You've all read and heard about the major ransomware cyber-attack which hit hundreds of countries. Lots of companies as well as hospitals have been impacted, with their computers and local network being compromised by a "ransomware" (you no longer have access to your documents, until you pay a ransom to the hackers).
Now, there is something I do not understand. From what I read, the hackers exploited a Windows security hole, which was discovered by the NSA. Also, it's said that Microsoft patched this hole some months ago. So does it mean that all these computers compromised were not patched? I don't understand how this is possible!
Firstly, Windows update is turned ON by default. So all computers running Windows should be up to date, right? So how is it possible that so many computers were still not updated?
Secondly, it seems that this is mostly companies (and hospitals) which have been the target of this attack. And that is another point that I do not understand at all. I would assume that these kinds of sites are again more sensitized to security issues than individual people. Companies have system administrators, who's job it is to keep the computers and network equipment up-to-date. So I don't understand how they can be infected through a security hole which was already fixed.
Finally, I am reading all the recommendations from States, medias, etc., which are telling that to defend against this attack, "we" must update our Antivirus / Security Suites. But these software automatically update themselves already! So what's this bullshit recommendation? It makes me think that medias are trying to sound clever, and be the ones which know first and best, and giving advise, without really know what they are talking about.
I am not saying that with an antivirus you are 100% safe, but with Windows Update ON, and an antivirus, there is no nothing more that an individual can do.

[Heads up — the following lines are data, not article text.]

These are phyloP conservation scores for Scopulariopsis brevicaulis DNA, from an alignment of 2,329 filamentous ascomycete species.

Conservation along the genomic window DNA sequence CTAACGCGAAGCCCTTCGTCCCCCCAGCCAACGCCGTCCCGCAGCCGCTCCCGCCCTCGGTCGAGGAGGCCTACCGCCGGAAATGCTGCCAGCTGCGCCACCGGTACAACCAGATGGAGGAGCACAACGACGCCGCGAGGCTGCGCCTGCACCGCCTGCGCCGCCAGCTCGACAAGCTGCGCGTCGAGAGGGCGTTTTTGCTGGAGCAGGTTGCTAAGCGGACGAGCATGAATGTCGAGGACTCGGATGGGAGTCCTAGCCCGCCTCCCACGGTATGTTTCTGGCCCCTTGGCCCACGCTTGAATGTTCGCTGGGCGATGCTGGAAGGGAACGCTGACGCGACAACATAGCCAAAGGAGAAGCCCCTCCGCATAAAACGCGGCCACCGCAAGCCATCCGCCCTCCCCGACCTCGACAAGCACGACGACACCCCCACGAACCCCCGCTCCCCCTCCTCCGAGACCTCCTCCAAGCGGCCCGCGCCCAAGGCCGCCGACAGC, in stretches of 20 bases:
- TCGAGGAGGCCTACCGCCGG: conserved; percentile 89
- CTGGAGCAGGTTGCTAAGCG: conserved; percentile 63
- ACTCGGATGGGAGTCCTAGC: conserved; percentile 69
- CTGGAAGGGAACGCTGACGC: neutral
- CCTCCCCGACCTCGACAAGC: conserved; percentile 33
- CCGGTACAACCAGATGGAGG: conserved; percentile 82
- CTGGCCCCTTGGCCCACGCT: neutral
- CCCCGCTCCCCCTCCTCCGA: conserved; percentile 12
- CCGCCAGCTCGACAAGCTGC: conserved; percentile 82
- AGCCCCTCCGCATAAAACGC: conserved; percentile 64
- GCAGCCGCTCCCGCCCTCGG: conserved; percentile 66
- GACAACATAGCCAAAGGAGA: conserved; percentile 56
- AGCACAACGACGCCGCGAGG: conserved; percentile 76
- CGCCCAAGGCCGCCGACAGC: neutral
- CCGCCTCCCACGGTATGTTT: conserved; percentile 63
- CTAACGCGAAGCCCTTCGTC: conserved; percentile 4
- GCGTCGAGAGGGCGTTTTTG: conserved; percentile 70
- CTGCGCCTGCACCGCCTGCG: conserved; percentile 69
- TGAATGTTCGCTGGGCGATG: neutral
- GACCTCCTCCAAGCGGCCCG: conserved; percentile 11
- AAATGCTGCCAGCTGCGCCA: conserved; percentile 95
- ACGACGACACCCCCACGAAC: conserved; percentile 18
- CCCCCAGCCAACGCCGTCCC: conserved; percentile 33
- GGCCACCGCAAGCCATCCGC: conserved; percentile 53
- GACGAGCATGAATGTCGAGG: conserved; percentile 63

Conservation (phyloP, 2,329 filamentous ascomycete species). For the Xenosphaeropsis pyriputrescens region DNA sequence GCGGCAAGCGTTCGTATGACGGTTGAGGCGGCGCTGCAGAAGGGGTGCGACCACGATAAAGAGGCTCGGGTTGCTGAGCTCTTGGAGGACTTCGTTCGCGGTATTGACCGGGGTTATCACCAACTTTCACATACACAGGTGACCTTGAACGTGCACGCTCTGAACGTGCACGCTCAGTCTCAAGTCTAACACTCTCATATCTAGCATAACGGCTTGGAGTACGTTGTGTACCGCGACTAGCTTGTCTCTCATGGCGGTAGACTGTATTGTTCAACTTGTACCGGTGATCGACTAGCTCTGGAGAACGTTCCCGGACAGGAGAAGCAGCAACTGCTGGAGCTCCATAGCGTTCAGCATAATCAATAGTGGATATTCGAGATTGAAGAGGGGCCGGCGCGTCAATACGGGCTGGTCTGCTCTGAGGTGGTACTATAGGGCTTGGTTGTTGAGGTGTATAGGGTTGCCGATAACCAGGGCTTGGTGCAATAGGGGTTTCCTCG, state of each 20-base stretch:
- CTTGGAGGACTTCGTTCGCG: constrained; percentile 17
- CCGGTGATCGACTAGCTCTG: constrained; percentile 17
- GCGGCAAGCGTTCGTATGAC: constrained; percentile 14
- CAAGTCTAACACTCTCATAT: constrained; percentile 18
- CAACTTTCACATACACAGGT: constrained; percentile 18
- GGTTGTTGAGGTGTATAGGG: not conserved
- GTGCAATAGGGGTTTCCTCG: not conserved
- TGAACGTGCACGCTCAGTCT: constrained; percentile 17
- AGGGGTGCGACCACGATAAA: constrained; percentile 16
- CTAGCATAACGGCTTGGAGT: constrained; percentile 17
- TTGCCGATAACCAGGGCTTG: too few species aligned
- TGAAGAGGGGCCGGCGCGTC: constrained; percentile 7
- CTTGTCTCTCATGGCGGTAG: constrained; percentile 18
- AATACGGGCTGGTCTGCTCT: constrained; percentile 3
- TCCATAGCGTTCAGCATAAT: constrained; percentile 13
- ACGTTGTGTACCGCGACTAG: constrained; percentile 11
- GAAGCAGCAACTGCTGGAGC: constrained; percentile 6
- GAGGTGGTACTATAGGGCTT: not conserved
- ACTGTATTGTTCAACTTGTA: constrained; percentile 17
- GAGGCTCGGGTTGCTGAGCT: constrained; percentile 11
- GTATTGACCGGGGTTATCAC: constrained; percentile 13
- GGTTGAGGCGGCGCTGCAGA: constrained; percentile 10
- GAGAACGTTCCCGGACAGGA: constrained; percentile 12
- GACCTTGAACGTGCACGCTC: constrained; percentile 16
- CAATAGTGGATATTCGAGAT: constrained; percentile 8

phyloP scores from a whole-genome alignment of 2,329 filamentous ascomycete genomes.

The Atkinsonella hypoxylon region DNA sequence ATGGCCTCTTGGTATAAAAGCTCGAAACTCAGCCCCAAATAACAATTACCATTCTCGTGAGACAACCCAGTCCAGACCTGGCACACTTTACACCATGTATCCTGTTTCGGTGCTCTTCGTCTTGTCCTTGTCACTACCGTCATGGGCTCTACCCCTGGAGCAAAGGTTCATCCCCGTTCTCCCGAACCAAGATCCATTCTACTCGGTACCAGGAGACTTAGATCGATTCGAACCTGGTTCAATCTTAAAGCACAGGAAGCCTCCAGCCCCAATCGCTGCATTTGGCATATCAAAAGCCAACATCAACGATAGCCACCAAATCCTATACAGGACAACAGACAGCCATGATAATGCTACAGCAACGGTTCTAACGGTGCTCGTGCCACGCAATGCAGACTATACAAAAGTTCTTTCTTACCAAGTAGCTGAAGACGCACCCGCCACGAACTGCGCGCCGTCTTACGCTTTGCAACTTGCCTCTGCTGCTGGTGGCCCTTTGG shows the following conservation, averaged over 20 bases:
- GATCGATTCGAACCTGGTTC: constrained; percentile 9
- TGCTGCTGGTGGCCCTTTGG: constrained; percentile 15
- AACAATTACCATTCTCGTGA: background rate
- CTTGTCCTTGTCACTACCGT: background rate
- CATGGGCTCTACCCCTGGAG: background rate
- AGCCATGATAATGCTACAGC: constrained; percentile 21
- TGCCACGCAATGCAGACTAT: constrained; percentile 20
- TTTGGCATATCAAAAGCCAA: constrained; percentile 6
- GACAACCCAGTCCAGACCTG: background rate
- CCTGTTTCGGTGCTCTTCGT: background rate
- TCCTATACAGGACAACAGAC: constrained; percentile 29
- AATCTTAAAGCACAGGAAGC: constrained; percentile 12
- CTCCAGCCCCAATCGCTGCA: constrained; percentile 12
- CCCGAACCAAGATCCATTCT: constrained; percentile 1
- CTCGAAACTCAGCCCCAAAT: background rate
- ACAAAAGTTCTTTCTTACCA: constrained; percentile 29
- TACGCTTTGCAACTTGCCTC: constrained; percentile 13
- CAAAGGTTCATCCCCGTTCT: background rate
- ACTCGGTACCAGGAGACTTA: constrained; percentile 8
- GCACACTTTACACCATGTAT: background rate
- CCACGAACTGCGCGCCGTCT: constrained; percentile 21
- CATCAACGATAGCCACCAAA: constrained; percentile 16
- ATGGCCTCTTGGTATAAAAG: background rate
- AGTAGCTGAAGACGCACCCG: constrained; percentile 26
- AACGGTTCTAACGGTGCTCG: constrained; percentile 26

If they want to give useful advise, they should tell people to install an antivirus, and be careful not to open e-mail attachments, and pay attention when Windows asks you to authorize(or not) an application to do something.
By the way, be careful folks. We never repeat it enough:
- install an antivirus on your computer. There are free versions and subscription ones.
- don't open e-mail attachment, even if the come from known contact (it's easy to spoof the identity of a sender).
- be careful of message boxes that Windows is showing to you. Most of time, when an application is trying to do something particular, Windows will ask you to authorize or not this application to proceed. So be careful of these messages.
May 13, 2017 (2 years ago)
This is not exactly it. Computers which have been impacted are running "old" versions of Windows (such as Windows XP, Windows Server 2003…). These versions reached their end of life, and are no longer maintained (updated) by Microsoft. This means no patch were deployed for these old versions. This is it the problem.
Companies shouldn't be totally blamed for still running old version of Windows. There are plenty of legitimate reasons to still run them. For example, more recent version of Windows might not be compatible with the hardware these companies are using. Who ever tried to get Windows 10 knows what I mean. From one generation of Windows to another, Microsoft drops support for such or such hardware components. Also, companies are often running proprietary software (which means they develop it themselves), and these software might not be able to run on recent version of Windows. You would be surprised to see how many computers in manufactures or assembly chains are still running Windows NT !
In spite of the fact these old version of Windows are no longer maintained, Microsoft just released a patch for them. Now, of course, we will always be able to criticize Microsoft, and argue they could have done it earlier, knowing how this security hole could be exploited at mass scale.
So it's not juts a matter of keeping your Windows Update and Antivirus update to date. The problem is deeper and more complex. This is pointing to the question of how to deal with a generation of hardware and OS, and how companies can afford to update their whole park of computers on a regular basis. "Supposedly", this problem is coming to an end with Windows 10. From what I understood, Microsoft announced that from now on, there will be no more new generation of Windows. So, it means that now, there will be only updates of Windows 10, which suggests that, if a computer can run Windows 10 "now," there will be no more risk to end with an outdated Windows. But only the future will tell.
I wish good luck to all those who have been impacted by this ransomware virus, and hope they'll recover from it.
May 15, 2017 (2 years ago)